Most importantly, give yourself honest standards, when working on things alone, or when preparing for interactions with others. I believe that the benefits of high-caliber collaboration are also paid internally, to an individual’s expectations of their own abilities.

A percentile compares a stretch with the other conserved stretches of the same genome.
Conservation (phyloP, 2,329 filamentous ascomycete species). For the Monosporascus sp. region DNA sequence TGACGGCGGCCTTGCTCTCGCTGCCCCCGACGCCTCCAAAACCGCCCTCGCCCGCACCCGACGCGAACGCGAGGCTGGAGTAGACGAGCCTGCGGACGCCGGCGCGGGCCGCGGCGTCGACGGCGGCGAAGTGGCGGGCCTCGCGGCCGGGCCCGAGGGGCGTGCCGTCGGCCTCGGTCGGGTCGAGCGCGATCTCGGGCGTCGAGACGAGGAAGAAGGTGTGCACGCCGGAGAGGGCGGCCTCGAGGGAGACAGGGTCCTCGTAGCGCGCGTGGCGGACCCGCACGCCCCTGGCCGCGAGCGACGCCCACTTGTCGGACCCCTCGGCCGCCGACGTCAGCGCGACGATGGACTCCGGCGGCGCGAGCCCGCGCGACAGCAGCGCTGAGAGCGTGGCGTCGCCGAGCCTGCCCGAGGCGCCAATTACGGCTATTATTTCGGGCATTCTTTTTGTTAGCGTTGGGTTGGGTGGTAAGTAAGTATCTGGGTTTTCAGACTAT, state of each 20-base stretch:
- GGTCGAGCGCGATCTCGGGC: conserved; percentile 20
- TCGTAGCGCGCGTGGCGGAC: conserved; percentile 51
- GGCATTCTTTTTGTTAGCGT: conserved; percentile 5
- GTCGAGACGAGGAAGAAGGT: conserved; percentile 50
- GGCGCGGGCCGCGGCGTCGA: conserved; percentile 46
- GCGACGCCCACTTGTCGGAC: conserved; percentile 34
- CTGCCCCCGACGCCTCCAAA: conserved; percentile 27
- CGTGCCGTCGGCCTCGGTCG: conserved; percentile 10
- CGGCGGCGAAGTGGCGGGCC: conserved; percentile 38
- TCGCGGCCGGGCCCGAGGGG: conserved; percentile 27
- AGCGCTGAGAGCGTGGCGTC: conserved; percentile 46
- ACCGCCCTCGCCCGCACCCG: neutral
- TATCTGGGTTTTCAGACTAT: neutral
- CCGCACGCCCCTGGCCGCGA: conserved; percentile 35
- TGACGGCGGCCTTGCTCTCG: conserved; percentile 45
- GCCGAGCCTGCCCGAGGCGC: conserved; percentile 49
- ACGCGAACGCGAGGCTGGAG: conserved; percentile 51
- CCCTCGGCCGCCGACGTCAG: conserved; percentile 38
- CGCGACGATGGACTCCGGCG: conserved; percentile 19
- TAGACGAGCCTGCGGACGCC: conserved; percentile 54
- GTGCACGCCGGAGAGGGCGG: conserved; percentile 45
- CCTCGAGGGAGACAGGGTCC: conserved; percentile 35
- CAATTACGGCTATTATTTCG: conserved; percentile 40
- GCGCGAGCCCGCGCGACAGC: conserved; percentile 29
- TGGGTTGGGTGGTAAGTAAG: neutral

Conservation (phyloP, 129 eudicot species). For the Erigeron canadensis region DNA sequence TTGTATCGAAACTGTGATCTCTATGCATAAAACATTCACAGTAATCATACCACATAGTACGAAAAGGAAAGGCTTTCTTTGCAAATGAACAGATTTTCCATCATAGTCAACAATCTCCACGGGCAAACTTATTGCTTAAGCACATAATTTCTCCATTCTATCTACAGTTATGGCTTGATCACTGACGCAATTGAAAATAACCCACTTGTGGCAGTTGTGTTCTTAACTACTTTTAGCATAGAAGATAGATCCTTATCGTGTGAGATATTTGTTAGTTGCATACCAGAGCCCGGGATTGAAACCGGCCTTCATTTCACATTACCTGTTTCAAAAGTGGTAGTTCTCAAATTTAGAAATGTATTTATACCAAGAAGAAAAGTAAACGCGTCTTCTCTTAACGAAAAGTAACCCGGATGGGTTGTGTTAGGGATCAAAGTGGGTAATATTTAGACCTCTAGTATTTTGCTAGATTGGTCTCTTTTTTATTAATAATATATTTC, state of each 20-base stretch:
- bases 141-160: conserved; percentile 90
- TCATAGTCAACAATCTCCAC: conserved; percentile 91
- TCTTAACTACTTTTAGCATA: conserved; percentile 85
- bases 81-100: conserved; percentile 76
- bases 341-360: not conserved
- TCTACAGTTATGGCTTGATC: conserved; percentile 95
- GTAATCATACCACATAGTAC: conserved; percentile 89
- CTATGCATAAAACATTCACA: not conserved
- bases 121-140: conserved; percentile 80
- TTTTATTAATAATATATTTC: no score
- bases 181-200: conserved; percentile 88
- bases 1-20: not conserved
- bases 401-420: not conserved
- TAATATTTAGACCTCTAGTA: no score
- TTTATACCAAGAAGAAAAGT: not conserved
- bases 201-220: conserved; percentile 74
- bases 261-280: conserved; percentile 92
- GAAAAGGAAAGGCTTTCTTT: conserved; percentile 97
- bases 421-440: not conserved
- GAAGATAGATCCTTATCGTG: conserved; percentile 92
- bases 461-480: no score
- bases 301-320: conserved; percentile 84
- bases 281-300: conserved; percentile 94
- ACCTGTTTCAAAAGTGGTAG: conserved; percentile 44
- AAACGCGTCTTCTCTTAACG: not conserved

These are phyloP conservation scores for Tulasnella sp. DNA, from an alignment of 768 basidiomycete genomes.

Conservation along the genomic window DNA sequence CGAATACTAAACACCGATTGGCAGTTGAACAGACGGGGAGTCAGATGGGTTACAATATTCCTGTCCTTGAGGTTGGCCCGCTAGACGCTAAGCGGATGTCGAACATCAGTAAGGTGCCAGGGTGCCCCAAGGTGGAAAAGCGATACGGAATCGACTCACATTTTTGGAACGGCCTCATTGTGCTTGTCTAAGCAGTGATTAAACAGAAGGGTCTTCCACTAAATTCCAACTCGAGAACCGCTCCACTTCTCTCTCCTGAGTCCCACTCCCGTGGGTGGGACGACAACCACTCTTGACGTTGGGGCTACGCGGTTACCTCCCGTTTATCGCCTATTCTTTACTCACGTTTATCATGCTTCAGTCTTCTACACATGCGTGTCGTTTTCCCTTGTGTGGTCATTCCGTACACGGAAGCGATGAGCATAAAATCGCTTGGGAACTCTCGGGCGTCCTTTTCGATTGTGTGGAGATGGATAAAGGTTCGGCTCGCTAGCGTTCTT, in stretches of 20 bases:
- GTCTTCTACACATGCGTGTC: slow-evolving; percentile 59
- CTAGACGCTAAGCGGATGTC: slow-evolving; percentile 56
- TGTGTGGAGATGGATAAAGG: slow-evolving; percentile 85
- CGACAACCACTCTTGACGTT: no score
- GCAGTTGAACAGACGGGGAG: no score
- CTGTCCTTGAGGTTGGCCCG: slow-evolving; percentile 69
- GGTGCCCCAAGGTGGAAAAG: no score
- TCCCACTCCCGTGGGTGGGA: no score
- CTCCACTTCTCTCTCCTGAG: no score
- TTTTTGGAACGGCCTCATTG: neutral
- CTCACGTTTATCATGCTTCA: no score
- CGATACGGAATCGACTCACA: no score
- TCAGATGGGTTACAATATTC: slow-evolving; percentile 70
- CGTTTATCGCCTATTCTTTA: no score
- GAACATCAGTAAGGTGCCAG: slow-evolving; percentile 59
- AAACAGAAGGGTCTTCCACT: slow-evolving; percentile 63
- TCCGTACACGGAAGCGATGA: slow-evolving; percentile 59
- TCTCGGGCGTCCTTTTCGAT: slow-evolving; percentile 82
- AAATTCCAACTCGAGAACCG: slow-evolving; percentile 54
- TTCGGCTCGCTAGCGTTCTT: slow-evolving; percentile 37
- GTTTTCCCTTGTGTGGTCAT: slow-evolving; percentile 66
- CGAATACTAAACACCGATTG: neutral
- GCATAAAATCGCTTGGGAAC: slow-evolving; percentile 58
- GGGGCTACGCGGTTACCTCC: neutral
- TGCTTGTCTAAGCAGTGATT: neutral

Also remember that I’m pinning this on everyone: the leadership and the juniors, the managers and the designers. We have to do better to both manage our own time and set an example for others. I am confident that no “stagnation” will happen as Patrik Schumacher fears, because hours worked is not always correlated with productivity and innovation. There is a point of diminishing returns. We have to start earlier in teaching architects that their profession involves incessant interaction with other trades and professionals, and make sure that they are using that interaction as an opportunity to manage their own time. We have to stop giving empty validation to those who stay late, and stop judging those who leave early. I am NOT endorsing a Results Only Work Environment (ROWE), all I am saying is that I would love to see people meet short-term personal goals more effectively. If more architects can reliably deliver projects at optimal (not maximum) productivity, it should allay clients’ and investors’ fears, cultivate a healthier work environment, and force starchitects and the offices they run to go exinct. The result will be both high-quality work and an empty office at 6PM. And the best part: neither of those will be a compromise.